How does Roderick Usher compare to his house?
For Edgar Allan Poe's "The House of Usher," you will have more than enough for three paragraphs if you review the story, noting the parallels between the house and the family. For an opening, you can certainly draw upon the double entendre of the title: the house as the mansion and the house as the family [the narrator alludes to this in paragraph 3]. For, both the mansion and the family are of aristocratic stature, they have been around a long time, and they are both isolated and fast becoming victimized by their internal decay.
With these three conditions in which the family and the mansion are parallel, you can easily construct the body of your essay, locating supporting details in the narrative. For instance, in the exposition of the story, the description of the "mansion of gloom" is much like that of one that follows of Madeline as the narrator shudders upon gazing at the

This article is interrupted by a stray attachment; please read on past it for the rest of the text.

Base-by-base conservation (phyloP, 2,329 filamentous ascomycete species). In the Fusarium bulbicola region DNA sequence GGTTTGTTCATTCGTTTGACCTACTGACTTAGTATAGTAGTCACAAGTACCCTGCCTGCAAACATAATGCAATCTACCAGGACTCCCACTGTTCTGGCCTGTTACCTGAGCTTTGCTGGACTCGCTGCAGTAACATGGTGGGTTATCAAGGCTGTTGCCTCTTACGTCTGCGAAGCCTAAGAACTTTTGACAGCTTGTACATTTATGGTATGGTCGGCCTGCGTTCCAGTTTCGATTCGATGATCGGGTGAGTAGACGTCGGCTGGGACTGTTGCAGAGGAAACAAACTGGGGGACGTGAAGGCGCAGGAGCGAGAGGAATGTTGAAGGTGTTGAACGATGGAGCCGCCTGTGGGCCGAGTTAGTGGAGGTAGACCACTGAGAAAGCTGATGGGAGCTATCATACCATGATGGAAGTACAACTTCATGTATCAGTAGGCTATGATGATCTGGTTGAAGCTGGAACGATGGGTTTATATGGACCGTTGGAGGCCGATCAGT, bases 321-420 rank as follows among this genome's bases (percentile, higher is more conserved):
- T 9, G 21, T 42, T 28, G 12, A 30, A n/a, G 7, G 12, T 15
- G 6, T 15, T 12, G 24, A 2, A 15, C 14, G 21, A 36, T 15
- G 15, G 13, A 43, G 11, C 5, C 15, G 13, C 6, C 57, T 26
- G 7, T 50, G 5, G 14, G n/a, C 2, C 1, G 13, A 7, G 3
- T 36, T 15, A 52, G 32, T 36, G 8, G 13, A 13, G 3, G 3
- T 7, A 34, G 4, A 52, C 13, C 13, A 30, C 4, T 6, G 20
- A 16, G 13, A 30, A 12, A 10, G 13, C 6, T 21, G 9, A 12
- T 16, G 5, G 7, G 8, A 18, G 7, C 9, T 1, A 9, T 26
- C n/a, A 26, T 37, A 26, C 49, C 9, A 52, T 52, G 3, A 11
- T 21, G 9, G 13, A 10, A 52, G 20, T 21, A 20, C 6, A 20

inverted images of the gray sedge, and the ghastly tree stems, and the vacant and eyelike windows
In fact, the atmosphere of the mansion seems connected with the underworld and with decay and disease (par.4) Later in the narrative, the life of Roderick is, indeed, connected with the subterranean regions of the house and the decay and disease of his sister.
These parallels run throughout the narrative; you will have no difficulty if you return to the story and peruse with such parallels in mind. As an aid to the actual writing of your essay, see the site below that has helpful points.